The World Bank Group is not a ‘bank’ in the common sense, but an international organisation owned and managed by more than 180 member countries – borrowers, lenders and donors. Together they set the Bank’s policies and oversee operations. All Bank Group efforts are coordinated with a wide range of partners, including government agencies, non-governmental organisations, other aid agencies and the private sector. The Bank is also not a single organisation, but five agencies working together:

  • The International Bank for Reconstruction and Development – IBRD
  • The International Development Association – IDA
  • The International Finance Corporation – IFC
  • The Multilateral Investment Guarantee Agency – MIGA
  • The International Center for Settlement of Investment Disputes – ICSID

The Bank has several entry schemes, depending upon the level of experience required. Some of these are described below and for more information see The World Bank website.

The World Bank Group Young Professionals Program (YPP) offers a two-year initial assignment normally involving several trips to developing countries, as well as numerous training activities and policy-related discussions. Competition is keen: there are 8,000-10,000 applications each year for a limited number of positions, and most of the candidates exceed the minimum criteria. This is a great route into a gaining long term position within the bank; two thirds of the 1,500 applicants hired since 1963 still work in the organization. Candidates should be under 32 and must have a Master’s degree or equivalent in economics, finance, education, public health, social sciences, engineering, urban planning, natural resource management, or a related field. Significant relevant work experience (at least 3 years; most have four or five years) or continued academic study at doctoral level is also required. Work experience in a developing country is desirable, as is a working knowledge of languages relevant to the work of the World Bank. YPP participants earn “competitive” salaries.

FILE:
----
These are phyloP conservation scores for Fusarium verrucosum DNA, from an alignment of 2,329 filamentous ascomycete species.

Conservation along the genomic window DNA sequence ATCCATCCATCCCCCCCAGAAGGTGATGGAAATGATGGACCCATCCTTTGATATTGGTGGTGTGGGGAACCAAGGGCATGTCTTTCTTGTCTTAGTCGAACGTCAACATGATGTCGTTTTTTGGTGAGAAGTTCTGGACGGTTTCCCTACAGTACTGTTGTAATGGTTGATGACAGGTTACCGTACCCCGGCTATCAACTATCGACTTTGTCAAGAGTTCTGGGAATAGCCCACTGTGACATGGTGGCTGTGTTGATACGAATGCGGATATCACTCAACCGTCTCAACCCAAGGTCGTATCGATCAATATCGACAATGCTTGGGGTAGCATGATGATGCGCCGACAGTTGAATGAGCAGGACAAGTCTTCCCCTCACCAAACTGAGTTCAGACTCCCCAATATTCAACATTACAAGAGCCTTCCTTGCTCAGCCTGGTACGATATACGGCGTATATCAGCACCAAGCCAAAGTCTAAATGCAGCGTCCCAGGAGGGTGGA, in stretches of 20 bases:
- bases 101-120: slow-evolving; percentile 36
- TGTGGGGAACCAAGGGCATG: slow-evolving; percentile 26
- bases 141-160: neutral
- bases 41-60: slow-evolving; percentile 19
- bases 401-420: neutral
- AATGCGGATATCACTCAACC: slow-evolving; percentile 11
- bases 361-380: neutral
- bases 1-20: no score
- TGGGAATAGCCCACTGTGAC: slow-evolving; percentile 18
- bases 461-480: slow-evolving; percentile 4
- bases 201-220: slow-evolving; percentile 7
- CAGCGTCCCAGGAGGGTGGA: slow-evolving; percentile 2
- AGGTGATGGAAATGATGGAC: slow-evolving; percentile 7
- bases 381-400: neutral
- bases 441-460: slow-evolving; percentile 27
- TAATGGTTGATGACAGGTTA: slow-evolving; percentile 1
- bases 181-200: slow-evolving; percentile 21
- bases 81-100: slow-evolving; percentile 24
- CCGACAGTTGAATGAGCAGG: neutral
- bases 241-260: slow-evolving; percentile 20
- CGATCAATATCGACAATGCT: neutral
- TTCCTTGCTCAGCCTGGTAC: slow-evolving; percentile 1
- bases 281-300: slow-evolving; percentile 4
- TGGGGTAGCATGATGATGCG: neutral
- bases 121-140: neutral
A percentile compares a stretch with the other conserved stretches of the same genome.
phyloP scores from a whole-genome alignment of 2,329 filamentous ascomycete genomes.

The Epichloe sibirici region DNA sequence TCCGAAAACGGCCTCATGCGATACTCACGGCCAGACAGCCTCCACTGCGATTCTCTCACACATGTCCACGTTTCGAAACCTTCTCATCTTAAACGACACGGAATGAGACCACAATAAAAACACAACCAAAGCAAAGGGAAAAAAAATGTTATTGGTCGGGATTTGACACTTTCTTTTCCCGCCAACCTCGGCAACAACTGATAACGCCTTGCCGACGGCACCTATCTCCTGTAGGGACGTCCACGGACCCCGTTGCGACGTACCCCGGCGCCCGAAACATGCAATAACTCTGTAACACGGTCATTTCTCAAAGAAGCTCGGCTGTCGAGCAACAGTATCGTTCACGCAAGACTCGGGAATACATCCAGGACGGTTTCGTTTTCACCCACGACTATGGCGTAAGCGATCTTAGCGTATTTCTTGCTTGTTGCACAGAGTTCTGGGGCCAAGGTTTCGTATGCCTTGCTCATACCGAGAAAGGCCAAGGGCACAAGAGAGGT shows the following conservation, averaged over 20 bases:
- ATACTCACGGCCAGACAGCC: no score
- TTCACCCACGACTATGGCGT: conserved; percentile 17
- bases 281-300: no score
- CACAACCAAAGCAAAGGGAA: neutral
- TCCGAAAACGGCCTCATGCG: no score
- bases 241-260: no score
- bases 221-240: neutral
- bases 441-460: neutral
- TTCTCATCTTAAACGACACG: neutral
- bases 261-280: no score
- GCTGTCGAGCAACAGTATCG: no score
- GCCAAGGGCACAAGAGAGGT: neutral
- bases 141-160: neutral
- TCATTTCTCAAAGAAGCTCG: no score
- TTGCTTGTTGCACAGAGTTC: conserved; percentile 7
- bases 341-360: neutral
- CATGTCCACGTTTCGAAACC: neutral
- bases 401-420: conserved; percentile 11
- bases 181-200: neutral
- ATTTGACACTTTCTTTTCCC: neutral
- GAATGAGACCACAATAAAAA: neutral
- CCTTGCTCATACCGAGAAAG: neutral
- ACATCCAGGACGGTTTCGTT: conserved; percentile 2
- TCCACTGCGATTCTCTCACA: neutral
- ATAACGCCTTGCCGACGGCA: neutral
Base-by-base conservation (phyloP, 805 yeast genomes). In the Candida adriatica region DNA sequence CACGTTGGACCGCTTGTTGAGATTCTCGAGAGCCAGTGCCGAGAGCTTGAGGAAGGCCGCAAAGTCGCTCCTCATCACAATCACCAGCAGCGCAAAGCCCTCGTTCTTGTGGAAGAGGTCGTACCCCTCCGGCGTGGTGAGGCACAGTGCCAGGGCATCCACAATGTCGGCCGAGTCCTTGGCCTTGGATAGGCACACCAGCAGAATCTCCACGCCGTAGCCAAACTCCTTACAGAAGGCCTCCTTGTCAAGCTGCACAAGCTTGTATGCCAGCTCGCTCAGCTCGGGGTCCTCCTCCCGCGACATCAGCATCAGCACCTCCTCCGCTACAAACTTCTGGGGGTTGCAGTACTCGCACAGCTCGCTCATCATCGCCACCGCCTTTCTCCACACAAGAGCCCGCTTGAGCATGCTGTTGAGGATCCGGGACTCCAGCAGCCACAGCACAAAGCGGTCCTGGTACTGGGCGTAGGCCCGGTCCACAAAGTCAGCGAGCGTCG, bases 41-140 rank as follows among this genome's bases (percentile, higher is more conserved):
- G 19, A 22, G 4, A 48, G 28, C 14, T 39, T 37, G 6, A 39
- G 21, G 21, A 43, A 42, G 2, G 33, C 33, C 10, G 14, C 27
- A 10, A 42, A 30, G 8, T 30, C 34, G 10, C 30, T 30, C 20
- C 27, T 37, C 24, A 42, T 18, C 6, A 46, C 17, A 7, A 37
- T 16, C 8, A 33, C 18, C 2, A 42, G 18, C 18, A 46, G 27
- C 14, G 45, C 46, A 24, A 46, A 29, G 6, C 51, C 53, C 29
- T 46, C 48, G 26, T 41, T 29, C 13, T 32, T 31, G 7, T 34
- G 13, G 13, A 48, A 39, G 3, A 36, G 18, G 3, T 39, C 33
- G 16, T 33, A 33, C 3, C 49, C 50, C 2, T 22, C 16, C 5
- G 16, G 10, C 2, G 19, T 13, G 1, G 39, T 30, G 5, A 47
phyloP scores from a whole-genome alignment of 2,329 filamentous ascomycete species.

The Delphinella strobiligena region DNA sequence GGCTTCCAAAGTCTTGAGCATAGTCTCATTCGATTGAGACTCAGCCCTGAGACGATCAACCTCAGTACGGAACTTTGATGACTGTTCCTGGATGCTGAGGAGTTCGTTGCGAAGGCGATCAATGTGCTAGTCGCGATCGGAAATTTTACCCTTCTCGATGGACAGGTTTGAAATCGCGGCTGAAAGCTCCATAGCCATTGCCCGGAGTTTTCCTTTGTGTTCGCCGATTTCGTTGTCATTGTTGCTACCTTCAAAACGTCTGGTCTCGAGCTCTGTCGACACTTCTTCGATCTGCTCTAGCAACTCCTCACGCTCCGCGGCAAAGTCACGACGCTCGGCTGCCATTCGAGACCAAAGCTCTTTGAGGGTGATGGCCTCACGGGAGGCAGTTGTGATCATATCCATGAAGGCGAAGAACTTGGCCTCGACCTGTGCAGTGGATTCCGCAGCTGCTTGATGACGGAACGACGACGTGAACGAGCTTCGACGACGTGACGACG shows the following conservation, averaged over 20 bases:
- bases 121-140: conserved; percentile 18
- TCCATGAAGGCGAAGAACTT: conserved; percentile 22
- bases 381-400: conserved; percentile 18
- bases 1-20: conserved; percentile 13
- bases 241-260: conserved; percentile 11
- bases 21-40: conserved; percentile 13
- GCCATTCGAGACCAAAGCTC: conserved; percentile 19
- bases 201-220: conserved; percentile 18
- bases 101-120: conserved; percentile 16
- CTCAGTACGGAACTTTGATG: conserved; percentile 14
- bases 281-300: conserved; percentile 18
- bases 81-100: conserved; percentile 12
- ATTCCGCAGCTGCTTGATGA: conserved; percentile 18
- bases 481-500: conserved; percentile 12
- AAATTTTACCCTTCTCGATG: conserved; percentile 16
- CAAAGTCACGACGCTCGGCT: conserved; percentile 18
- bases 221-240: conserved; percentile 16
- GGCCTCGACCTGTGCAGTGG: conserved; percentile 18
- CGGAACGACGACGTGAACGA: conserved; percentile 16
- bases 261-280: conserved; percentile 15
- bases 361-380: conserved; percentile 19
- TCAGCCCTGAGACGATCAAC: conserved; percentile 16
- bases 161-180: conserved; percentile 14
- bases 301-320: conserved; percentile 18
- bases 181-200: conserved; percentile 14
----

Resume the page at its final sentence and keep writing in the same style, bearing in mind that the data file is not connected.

The World Bank Group Young Professionals programme is a two-year entry-level, non-renewable contract for those whose analytical and research skills extend to areas of specialisation such as: economics, finance, human resources development (public health, education, nutrition, population), social sciences (anthropology, sociology), agriculture, environment, private sector development, as well as other related fields. Applicants should be fluent in English and, preferably, at least one other relevant World Bank language (French, Spanish, Russian, Arabic, Portuguese, or Chinese). They should also be under 28, hold the equivalent of a Bachelor’s degree (with some relevant experience), a Master’s, or be a DPhil candidate with a superior academic record.